The external fund manager backed by Berkshire Hathaway’s Charlie Munger, Li Lu, makes no bones about it when he says ‘The biggest investment risk is not the volatility of prices, but whether you will suffer a permanent loss of capital. When we think about how risky a company is, we always like to look at its use of debt, since debt overload can lead to ruin. Importantly, Husqvarna AB (publ) (STO:HUSQ B) does carry debt. But should shareholders be worried about its use of debt?
When Is Debt A Problem?
Debt and other liabilities become risky for a business when it cannot easily fulfill those obligations, either with free cash flow or by raising capital at an attractive price. Ultimately, if the company can’t fulfill its legal obligations to repay debt, shareholders could walk away with nothing. However, a more common (but still painful) scenario is that it has to raise new equity capital at a low price, thus permanently diluting shareholders. By replacing dilution, though, debt can be an extremely good tool for businesses that need capital to invest in growth at high rates of return. The first step when considering a company’s debt levels is to consider its cash and debt together.
How Much Debt Does Husqvarna Carry?
As you can see below, at the end of September 2019, Husqvarna had kr8.84b of debt, up from kr8.19b a year ago. Click the image for more detail. However, it does have kr1.62b in cash offsetting this, leading to net debt of about kr7.22b.
How Healthy Is Husqvarna’s Balance Sheet?
According to the last reported balance sheet, Husqvarna had liabilities of kr11.7b due within 12 months, and liabilities of kr12.6b due beyond 12 months. Offsetting these obligations, it had cash of kr1.62b as well as receivables valued at kr5.38b due within 12 months. So its liabilities outweigh the sum of its cash and (near-term) receivables by kr17.3b.
This deficit isn’t so bad because Husqvarna is worth kr41.9b, and thus could probably raise enough capital to shore up its balance sheet, if the need arose. But it’s clear that we should definitely closely examine whether it can manage its debt without dilution.
We measure a company’s debt load relative to its earnings power by looking at its net debt divided by its earnings before interest, tax, depreciation, and amortization (EBITDA) and by calculating how easily its earnings before interest and tax (EBIT) cover its interest expense (interest cover). This way, we consider both the absolute quantum of the debt, as well as the interest rates paid on it.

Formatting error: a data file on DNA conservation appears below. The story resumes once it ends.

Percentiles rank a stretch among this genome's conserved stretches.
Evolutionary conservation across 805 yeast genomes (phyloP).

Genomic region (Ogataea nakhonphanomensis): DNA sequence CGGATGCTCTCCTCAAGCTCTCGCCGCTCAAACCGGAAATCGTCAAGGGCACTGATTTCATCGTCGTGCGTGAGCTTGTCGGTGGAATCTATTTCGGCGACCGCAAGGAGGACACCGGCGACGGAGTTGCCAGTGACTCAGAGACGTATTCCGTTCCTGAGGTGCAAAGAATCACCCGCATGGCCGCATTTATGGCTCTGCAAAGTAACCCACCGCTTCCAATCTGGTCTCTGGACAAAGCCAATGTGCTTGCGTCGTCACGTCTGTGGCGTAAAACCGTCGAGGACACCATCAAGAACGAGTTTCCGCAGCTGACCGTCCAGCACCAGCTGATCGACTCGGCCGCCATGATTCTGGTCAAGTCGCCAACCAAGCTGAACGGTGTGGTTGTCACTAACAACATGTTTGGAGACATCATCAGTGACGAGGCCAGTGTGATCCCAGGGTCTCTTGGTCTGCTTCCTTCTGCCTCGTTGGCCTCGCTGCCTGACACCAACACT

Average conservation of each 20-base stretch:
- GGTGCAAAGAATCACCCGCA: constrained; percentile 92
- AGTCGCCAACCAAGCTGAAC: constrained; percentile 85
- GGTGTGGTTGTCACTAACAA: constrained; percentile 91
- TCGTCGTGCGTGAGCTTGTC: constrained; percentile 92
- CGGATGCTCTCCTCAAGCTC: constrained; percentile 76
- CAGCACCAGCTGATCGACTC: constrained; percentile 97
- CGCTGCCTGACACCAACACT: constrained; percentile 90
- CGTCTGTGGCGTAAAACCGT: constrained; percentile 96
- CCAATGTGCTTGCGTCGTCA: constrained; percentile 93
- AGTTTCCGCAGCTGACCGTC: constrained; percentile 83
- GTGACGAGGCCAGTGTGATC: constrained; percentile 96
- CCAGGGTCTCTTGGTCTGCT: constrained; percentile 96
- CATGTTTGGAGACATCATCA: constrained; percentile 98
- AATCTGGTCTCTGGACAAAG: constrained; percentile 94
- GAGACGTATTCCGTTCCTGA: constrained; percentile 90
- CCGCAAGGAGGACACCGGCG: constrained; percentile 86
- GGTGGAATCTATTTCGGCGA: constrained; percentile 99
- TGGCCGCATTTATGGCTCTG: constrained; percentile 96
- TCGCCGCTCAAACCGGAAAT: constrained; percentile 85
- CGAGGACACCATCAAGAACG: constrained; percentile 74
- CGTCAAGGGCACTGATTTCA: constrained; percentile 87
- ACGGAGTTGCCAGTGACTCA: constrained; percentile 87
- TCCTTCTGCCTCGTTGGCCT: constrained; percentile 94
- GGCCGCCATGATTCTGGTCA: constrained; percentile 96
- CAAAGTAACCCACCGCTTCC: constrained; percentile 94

Husqvarna has net debt of just 1.3 times EBITDA, indicating that it is certainly not a reckless borrower. And it boasts interest cover of 8.7 times, which is more than adequate. Also positive, Husqvarna grew its EBIT by 28% in the last year, and that should make it easier to pay down debt, going forward. When analysing debt levels, the balance sheet is the obvious place to start. But ultimately the future profitability of the business will decide if Husqvarna can strengthen its balance sheet over time. So if you’re focused on the future you can check out this free report showing analyst profit forecasts.
Finally, a company can only pay off debt with cold hard cash, not accounting profits. So we always check how much of that EBIT is translated into free cash flow. In the last three years, Husqvarna’s free cash flow amounted to 39% of its EBIT, less than we’d expect. That weak cash conversion makes it more difficult to handle indebtedness.
Husqvarna’s EBIT growth rate suggests it can handle its debt as easily as Cristiano Ronaldo could score a goal against an under 14’s goalkeeper. And that’s just the beginning of the good news since its interest cover is also very heartening. All these things considered, it appears that Husqvarna can comfortably handle its current debt levels. On the plus side, this leverage can boost shareholder returns, but the potential downside is more risk of loss, so it’s worth monitoring the balance sheet. We’d be motivated to research the stock further if we found out that Husqvarna insiders have bought shares recently. If you would too, then you’re in luck, since today we’re sharing our list of reported insider transactions for free.
At the end of the day, it’s often better to focus on companies that are free from net debt. You can access our special list of such companies (all with a track record of profit growth). It’s free.
If you spot an error that warrants correction, please contact the editor at email@example.com. This article by Simply Wall St is general in nature. It does not constitute a recommendation to buy or sell any stock, and does not take account of your objectives, or your financial situation. Simply Wall St has no position in the stocks mentioned.
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